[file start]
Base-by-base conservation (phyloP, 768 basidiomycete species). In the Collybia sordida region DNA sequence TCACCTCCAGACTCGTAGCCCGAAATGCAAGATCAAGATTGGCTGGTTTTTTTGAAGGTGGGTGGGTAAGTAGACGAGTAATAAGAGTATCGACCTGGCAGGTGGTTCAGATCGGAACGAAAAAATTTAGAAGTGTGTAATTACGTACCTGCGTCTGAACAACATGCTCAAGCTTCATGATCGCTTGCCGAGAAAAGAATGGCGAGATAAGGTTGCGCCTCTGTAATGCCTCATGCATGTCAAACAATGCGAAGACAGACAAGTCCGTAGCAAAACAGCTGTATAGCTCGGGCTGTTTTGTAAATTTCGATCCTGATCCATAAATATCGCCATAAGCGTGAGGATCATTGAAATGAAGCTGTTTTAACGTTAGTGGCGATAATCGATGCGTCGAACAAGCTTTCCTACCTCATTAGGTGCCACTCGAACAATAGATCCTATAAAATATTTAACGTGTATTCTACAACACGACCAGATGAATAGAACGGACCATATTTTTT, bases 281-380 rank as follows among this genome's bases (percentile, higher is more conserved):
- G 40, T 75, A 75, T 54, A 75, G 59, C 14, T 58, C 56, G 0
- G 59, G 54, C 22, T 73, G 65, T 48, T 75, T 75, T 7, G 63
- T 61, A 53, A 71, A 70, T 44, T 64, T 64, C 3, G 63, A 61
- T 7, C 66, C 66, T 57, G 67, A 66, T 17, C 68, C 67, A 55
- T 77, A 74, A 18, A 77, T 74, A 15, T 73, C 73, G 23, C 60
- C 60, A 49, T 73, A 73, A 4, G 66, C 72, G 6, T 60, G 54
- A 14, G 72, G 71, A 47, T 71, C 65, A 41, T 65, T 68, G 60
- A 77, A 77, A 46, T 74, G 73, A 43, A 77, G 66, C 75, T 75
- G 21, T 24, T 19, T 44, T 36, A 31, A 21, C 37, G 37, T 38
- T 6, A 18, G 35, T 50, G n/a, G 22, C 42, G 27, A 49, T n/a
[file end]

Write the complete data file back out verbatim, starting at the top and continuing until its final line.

Base-by-base conservation (phyloP, 768 basidiomycete species). In the Collybia sordida region DNA sequence TCACCTCCAGACTCGTAGCCCGAAATGCAAGATCAAGATTGGCTGGTTTTTTTGAAGGTGGGTGGGTAAGTAGACGAGTAATAAGAGTATCGACCTGGCAGGTGGTTCAGATCGGAACGAAAAAATTTAGAAGTGTGTAATTACGTACCTGCGTCTGAACAACATGCTCAAGCTTCATGATCGCTTGCCGAGAAAAGAATGGCGAGATAAGGTTGCGCCTCTGTAATGCCTCATGCATGTCAAACAATGCGAAGACAGACAAGTCCGTAGCAAAACAGCTGTATAGCTCGGGCTGTTTTGTAAATTTCGATCCTGATCCATAAATATCGCCATAAGCGTGAGGATCATTGAAATGAAGCTGTTTTAACGTTAGTGGCGATAATCGATGCGTCGAACAAGCTTTCCTACCTCATTAGGTGCCACTCGAACAATAGATCCTATAAAATATTTAACGTGTATTCTACAACACGACCAGATGAATAGAACGGACCATATTTTTT, bases 281-380 rank as follows among this genome's bases (percentile, higher is more conserved):
- G 40, T 75, A 75, T 54, A 75, G 59, C 14, T 58, C 56, G 0
- G 59, G 54, C 22, T 73, G 65, T 48, T 75, T 75, T 7, G 63
- T 61, A 53, A 71, A 70, T 44, T 64, T 64, C 3, G 63, A 61
- T 7, C 66, C 66, T 57, G 67, A 66, T 17, C 68, C 67, A 55
- T 77, A 74, A 18, A 77, T 74, A 15, T 73, C 73, G 23, C 60
- C 60, A 49, T 73, A 73, A 4, G 66, C 72, G 6, T 60, G 54
- A 14, G 72, G 71, A 47, T 71, C 65, A 41, T 65, T 68, G 60
- A 77, A 77, A 46, T 74, G 73, A 43, A 77, G 66, C 75, T 75
- G 21, T 24, T 19, T 44, T 36, A 31, A 21, C 37, G 37, T 38
- T 6, A 18, G 35, T 50, G n/a, G 22, C 42, G 27, A 49, T n/a